increased suspended solids
and turbidity in streams, lakes
Bare soil surfaces exposed to erosion [L Indicator 1-1]
If bare areas expand as the result of human activities, accelerated erosion pressure increases. The extent of exposed soil can be detected by remote sensing at local and regional scales. The impact of specific erosion events (cyclones) has been reported from north-western Western Australia (Wallace and Campbell 1998) (see the gullying and sheet erosion).
Monitoring the continental extent of bare ground exposed to erosive processes has not been attempted at a small scale, and it would be too time-consuming and costly at present. However, broader, synoptic assessment of continental changes, was used for this report using the 1 km2 resolution of NOAA-AVHRR data, and its application through an extension of the Normalised Difference Vegetation Index was developed (Cridland and Fitzgerald 2000). This provides for the first time a continental estimate of standing biomass and sheet erosion.
The area of exposed soil surface (distinguished by having a reflectance significantly greater than vegetated areas) was identified for each four major land use categories in IBRA regions over the period 1991-2000, and the trend has been statistically determined in a novel method using the NDVI database (Fitzgerald and Cridland unpublished). Agricultural regions were classed as:
- intensively cultivated and irrigated,
- used for broadacre cropping and pastures, or
- relatively undisturbed but used for pastoralism.
Non-agricultural regions include vacant crown land, which is large tracts of land in the arid deserts, gazetted conservation estate, defence lands and forestry areas. Regions that have had seasonal rainfalls in the lowest decile of the long-term average were identified as areas where bare ground may have occurred as a result of drought, irrespective of management.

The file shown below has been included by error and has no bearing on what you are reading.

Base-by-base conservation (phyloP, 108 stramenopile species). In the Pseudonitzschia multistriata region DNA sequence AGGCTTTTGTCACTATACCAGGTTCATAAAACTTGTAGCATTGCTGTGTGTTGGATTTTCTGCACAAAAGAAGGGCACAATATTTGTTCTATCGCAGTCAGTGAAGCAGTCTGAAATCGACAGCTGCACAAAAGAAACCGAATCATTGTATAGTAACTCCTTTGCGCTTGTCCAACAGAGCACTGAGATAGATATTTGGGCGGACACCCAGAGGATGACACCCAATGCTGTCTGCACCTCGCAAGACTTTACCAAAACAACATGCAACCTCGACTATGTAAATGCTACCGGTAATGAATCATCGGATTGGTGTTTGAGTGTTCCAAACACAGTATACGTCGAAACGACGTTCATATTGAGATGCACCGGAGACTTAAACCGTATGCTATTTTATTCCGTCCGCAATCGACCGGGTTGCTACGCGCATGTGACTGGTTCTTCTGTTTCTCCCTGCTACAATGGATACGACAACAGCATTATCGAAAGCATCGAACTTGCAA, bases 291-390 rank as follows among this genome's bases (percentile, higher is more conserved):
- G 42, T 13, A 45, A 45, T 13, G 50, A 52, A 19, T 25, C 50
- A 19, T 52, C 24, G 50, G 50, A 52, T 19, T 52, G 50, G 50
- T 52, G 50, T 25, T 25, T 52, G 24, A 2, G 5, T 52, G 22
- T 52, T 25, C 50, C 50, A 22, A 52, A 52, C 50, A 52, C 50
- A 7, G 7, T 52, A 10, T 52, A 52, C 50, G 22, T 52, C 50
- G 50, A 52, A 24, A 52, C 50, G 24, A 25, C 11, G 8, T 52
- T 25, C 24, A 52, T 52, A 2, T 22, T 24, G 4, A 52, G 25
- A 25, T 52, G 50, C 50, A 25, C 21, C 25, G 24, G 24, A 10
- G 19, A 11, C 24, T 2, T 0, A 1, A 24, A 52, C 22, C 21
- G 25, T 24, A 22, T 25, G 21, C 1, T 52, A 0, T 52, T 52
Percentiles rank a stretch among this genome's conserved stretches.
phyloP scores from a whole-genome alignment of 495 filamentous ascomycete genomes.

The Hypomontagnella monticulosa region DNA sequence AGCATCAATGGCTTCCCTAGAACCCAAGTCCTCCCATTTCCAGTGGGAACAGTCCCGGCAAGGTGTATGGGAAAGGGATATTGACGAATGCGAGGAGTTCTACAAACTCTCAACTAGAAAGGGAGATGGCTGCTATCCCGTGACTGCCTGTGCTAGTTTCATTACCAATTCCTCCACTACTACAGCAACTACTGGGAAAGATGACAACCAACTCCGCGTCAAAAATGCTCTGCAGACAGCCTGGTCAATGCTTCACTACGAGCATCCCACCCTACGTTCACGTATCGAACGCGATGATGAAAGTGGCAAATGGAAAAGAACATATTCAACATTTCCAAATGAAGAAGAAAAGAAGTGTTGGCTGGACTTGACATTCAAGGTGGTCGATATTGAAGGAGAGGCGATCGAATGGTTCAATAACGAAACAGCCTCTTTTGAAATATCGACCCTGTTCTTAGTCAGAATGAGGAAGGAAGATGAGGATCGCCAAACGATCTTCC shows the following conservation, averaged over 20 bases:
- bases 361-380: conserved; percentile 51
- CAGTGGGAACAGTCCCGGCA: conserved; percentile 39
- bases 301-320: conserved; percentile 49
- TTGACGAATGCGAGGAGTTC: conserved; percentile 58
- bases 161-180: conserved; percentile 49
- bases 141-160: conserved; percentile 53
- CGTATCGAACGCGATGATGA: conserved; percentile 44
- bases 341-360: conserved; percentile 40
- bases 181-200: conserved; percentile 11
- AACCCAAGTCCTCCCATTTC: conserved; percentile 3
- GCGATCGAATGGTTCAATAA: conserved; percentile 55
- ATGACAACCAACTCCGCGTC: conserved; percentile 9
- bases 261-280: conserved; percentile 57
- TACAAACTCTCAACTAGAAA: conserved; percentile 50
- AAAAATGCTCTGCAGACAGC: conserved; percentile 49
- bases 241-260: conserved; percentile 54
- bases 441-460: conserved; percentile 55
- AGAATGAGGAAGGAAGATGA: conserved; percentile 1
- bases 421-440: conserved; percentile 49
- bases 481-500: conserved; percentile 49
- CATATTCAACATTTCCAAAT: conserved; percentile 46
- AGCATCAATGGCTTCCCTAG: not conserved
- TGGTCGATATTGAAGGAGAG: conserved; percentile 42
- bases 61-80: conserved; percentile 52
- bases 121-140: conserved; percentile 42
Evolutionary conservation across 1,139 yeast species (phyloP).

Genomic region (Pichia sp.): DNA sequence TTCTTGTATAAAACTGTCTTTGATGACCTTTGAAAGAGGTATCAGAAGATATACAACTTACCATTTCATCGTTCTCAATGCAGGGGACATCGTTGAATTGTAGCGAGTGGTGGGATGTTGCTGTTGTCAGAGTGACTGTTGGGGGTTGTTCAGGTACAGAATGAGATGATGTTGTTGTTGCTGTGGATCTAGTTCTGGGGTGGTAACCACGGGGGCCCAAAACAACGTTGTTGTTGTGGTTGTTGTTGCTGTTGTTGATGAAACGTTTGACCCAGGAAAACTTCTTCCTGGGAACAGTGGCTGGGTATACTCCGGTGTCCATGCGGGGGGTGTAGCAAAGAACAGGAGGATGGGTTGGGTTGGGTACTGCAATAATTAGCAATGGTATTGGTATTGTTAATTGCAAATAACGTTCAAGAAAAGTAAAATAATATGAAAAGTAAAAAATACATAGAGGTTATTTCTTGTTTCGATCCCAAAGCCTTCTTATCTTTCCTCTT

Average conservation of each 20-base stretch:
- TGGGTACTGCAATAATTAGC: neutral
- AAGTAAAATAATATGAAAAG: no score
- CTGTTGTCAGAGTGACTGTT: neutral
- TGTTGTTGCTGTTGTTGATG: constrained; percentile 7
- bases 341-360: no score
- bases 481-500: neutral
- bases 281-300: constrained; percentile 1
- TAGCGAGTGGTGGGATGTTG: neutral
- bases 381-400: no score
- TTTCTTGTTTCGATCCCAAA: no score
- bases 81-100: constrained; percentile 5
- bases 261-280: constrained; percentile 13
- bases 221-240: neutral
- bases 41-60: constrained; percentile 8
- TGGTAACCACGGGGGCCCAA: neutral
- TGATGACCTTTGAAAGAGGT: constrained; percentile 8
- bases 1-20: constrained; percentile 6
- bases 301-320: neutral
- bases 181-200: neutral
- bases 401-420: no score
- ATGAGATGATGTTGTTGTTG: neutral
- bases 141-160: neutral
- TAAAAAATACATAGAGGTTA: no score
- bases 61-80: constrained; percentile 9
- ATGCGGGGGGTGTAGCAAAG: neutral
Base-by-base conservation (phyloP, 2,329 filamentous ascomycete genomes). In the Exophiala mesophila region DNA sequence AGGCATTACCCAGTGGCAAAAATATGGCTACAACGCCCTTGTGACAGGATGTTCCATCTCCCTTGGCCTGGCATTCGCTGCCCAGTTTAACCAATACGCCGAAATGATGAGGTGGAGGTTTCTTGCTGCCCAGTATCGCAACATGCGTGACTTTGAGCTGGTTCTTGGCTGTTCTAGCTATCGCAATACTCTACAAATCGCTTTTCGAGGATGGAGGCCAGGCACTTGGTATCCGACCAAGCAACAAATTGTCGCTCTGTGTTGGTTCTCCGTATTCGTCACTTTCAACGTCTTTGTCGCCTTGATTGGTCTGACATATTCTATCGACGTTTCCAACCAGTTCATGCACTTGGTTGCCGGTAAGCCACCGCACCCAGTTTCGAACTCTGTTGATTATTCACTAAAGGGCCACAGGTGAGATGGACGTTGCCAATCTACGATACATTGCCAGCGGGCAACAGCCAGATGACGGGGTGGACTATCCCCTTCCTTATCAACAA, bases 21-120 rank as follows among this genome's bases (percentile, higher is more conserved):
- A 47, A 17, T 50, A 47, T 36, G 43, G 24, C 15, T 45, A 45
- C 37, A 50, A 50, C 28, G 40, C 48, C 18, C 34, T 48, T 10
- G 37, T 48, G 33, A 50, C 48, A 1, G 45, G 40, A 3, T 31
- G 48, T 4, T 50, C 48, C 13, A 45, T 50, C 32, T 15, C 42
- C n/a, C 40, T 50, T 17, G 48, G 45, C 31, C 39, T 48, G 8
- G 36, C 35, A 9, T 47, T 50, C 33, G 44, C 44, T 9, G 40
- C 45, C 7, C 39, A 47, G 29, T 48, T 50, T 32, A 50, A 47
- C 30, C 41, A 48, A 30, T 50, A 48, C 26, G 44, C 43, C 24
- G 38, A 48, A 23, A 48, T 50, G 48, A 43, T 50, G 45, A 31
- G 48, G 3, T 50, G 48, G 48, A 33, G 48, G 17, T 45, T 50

Limitations to this method include the coarse scale of 1 km2 resolution available to the NOAA satellite. The scale of resolution offered by Landsat imagery is required if the impact of unsealed roads, earthworks and open-cast mine sites are to be monitored. Landsat or airborne scanner technology is also needed to assess local effects of conservation and remedial measures, such as removal of stock, control of feral herbivores, adoption of conservation tillage and planting of trees. Figures 2 and 3 have been derived from this analysis.
Figure 2: Areas of increasing and decreasing bare ground compared with lowest previous value (1991-2000) located in conservation estates.
Source: Fitzgerald and Cridland 2001, commissioned for SoE 2001(unpublished)
Figure 3: Areas of increasing and decreasing bare ground compared with lowest previous value (1991-2000) located in little altered but grazed agricultural lands.
Source: ABS (2003c)
Over the period 1991 to 2000, the area of bare ground (see Figures 2 and 3) has increased in conservation reserves in three biogeographic (IBRA) regions, all in Western Australia: Esperance Plains, Warren and the Swan Coastal Plain. (The apparent increase in the area of bare ground in the West and South Coast of Tasmania is considered to be an artefact of effect of cloud on the remote sensing method.) Table 3 summarises the changes in the four land use categories for IBRA regions where statistically significant changes have occurred. The increase in bare ground in non-agricultural regions could have occurred as a result of drought, fire, pests or grazing by feral herbivores.